The idea of a published journal with the purpose of "[letting] people know what is happening in the Republic of Letters" was first conceived by
Eudes de Mazerai in 1663. A publication titled Journal littéraire général was supposed to be published to fulfill that goal, but never was.
Denis de Salo, under the pseudonym "Sieur de Hédouville", took Mazerai's idea and obtained a royal privilege from King Louis XIV, granted to
Jean Cusson on 8 August 1664, to establish the Journal des sçavans. The journal's first issue was published on 5 January 1665. It was aimed at people of letters, and had four main objectives:
- review newly published major European books,
- publish the obituaries of famous people,
- report on discoveries in arts and science, and
- report on the proceedings and censures of both secular and ecclesiastical courts, as well as those of Universities both in France and outside.
Soon after, the Royal Society established Philosophical Transactions of the Royal Society in March 1665, and the Académie des Sciences established the Mémoires de l'Académie des Sciences in 1666, which more strongly focused on scientific communications. By the end of the 18th century, nearly 500 such periodical had been published, the vast majority coming from Germany (304 periodicals), France (53), and England (34). Several of those publications however, and in particular the German journals, tended to be short lived (under 5 years). A.J. Meadows has estimated the proliferation of journal to reach 10,000 journals in 1950, and 71,000 in 1987. However, Michael Mabe warns that the estimates will vary depending on the definition of what exactly counts as a scholarly publication, but that the growth rate has been "remarkably consistent over time", with an average rates of 3.46% per year from 1800 to 2003.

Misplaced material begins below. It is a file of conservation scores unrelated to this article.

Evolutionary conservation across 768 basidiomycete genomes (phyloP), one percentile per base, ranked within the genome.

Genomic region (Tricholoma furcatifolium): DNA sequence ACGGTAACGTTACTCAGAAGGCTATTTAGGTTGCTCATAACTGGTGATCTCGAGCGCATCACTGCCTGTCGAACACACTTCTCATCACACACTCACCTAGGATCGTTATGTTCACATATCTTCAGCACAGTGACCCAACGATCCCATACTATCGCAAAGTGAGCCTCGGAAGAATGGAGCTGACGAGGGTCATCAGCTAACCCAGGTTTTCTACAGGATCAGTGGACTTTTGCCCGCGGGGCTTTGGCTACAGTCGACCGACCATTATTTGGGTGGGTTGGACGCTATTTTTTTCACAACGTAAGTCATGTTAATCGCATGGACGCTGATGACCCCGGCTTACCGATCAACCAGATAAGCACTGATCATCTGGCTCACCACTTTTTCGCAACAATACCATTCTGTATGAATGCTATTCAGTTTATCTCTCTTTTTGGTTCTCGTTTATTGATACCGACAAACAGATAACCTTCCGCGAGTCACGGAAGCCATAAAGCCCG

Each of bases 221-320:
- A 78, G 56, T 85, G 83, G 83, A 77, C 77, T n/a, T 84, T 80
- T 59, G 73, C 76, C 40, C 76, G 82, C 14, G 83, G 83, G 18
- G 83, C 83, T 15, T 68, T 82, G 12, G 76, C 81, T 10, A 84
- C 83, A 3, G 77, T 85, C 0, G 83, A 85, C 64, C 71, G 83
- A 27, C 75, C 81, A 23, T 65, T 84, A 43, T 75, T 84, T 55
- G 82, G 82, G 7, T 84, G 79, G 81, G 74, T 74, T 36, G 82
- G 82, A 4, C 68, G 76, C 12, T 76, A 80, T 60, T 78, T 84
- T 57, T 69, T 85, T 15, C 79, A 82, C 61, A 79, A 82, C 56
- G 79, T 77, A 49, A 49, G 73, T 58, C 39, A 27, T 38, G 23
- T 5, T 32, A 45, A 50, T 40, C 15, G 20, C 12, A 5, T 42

Medical Essays and Observations was established by the Medical Society of Edinburgh as the first fully peer-reviewed journal. Peer review was introduced as an attempt to increase the quality and pertinence of submissions. Other important events in the history of academic journals include the establishment of Nature (1869) and Science (1880), the establishment of Postmodern Culture in 1990 as the first online-only journal, the foundation of arXiv in 1991 for the dissemination of preprints to be discussed prior to publication in a journal, and the establishment of PLOS One in 2006 as the first megajournal.